Last week, we hosted a webinar on our biggest takeaways for radio broadcasters from CES 2018. Among them were many technical achievements and much gadgetry – including autonomous and electric cars, robots, Artificial Intelligence, Augmented Reality, drones, and of course, smart speakers.
But one of our highlighted trends this year revolved around the growing proliferation of partnerships – two (or more) companies coming together to work on specific needs and synergies. It seemed like everywhere we journeyed around the Las Vegas Convention Center and satellite hotel exhibit spaces, everyone was talking partnerships as an indication of their forward thinking and long-term strategy.
They are the organization engine behind so many of the technological achievements we saw at CES – the product of two very different skillsets, mindsets, and organizations working together toward a common purpose or goal. Partnerships are what the radio industry so sorely needs in order to progress beyond transmitters, towers, spots, and dots.
At Honda, it was Marcus Frommer (who managers corporate communications) reminding our touring radio executives about the value of stitching together relationships with technology companies to further his company’s progress in robotics, autonomous driving, and electrification.
At a dinner with Ford’s Timur Pulathaneli who supervises his company’s AppLink, SmartDeviceLink, and partner development, we talked about the importance of strategic and technical alliances. He told me about a new Ford partnership with the Waze app – an obvious marriage that works for both brands, providing Ford with accurate, real-time traffic information, while giving Waze much needed reach and discovery in millions of cars and trucks.
And last week at the North American International Auto Show here in Detroit, WWJ’s Auto Reporter, Jeff Gilbert, connected with Fiat/Chrysler (FCA) CEO Sergio Marchionne about the same topic – partnerships.
“We need to be able to stay very close to (autonomous) technology, with knowledge, with talent on the inside. We need to be able to follow choices.”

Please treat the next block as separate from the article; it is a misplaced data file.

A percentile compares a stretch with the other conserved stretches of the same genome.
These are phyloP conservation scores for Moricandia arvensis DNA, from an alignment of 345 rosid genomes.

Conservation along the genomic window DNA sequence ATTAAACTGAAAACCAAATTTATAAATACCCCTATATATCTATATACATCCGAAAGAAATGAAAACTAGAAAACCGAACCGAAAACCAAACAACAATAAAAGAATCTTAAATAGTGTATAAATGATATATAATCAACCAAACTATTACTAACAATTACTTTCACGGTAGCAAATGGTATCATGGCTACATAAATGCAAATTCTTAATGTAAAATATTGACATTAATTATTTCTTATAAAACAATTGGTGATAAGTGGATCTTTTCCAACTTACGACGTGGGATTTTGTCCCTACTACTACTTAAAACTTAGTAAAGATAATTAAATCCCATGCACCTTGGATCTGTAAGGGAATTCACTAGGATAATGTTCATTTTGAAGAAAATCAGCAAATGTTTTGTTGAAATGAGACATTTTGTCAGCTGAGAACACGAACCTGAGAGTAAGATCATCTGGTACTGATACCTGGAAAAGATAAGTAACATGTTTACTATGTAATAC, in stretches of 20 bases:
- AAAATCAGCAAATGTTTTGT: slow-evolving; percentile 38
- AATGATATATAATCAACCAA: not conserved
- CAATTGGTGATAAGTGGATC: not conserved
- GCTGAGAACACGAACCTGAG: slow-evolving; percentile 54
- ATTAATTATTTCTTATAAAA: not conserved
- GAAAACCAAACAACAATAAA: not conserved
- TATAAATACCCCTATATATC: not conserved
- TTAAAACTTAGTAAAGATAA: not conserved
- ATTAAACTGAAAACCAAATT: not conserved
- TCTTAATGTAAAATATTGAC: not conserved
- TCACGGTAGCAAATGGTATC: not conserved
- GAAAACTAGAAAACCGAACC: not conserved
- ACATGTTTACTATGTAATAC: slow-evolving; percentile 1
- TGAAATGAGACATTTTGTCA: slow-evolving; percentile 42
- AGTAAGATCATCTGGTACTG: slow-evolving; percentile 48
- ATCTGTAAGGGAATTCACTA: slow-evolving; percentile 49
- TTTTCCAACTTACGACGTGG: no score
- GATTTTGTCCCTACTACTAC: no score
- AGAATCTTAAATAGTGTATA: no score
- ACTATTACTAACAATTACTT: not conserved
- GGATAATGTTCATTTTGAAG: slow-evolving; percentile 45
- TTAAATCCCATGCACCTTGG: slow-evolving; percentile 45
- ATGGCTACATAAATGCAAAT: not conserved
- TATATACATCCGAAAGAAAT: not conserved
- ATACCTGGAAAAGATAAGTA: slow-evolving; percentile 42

And that’s why FCA has partnered with Google’s (actually Alphabet’s) autonomous car company – Waymo – supplying a huge fleet of Chrysler Pacificas being tested in markets like Phoenix.
Waymo had already ordered 600 of these minivans, and soon FCA will supply thousands of them, as the two companies forge an alliance to figure out and perfect autonomous cars and how they’ll change both the auto and tech sectors.
Yes, Waymo could figure out how to build their own test cars, while Fiat Chrysler has the engineering brain power that might eventually bring self-driving cars to market. But the Waymo/FCA partnership accelerates the program in a multi-industry race toward autonomy where time is of the essence.
We saw this again and again this year at CES. Uber and Lyft – the two biggest names in on-demand transportation – are all over the autonomous initiative – but they can’t do it alone.
Uber has a partnership in place with Nvidia (one of the stops on our tour), along with the Chinese tech company Baidu. They know where their business is heading. We’ve already become accustomed to hailing an Uber using our smartphones. The only difference is that a Prius will one day show up without someone named Carlos and Deidre behind the wheel – and safely whisk us to our destination.
Not surprisingly, Lyft is engaged in the space, too. They’ve partnered with Aptiv (formerly Delphi) to chase their autonomous driving dreams. Once again, partnerships are driving their autonomous initiative. Aptiv is already well down the road toward making it a reality in the not-too-distant future.
One of my “aha moments” at CES 2018 took place on the C-Space stage at the Aria. Sky’s Director of Business Development and Partnerships, Emma Lloyd, explained the value of these strategic alliances. Sky is the European media and telecommunication giant. But like most traditional media companies, the need to innovate is constant.
After the show, I had a chance to speak with Emma about how Sky envisions partnerships – both with megawatt companies like Facebook and Google, as well as agile small startups.
Like many radio broadcasters here in the States, Sky has a strong brand and great footprint but with no reputation in the startup community. That’s where partnerships can solve problems. They’ve gone as far as to set up their own ecosystem – Sky Ventures – including establishing an office in San Francisco, where European colleagues can be kept close to innovation.